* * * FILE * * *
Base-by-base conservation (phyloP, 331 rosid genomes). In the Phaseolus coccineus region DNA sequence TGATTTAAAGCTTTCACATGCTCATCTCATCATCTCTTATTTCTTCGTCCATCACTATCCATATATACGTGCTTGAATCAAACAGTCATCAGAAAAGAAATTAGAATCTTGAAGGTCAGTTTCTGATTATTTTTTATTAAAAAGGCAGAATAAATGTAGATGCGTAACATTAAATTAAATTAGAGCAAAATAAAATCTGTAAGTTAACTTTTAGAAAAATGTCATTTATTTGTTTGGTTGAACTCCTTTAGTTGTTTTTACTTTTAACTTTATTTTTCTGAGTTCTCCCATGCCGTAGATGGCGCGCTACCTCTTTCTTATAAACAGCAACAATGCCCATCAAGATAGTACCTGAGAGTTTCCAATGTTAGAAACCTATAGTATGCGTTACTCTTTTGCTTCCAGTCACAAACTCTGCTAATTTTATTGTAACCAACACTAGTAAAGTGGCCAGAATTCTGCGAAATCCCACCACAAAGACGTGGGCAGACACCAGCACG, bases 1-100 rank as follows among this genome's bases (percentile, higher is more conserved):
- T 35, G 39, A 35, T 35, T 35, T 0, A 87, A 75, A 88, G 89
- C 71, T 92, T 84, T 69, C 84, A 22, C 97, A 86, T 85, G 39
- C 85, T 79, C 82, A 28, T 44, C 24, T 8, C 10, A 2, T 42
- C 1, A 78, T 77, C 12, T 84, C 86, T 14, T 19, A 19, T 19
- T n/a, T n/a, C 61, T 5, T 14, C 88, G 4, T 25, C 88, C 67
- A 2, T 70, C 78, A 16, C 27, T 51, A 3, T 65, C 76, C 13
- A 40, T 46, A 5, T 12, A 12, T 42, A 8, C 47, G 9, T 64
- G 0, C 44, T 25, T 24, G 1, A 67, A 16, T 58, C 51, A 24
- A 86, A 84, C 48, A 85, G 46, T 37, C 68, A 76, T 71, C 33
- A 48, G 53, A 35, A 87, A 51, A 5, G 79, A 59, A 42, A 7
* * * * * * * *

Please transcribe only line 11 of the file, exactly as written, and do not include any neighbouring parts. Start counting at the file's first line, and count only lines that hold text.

- A 48, G 53, A 35, A 87, A 51, A 5, G 79, A 59, A 42, A 7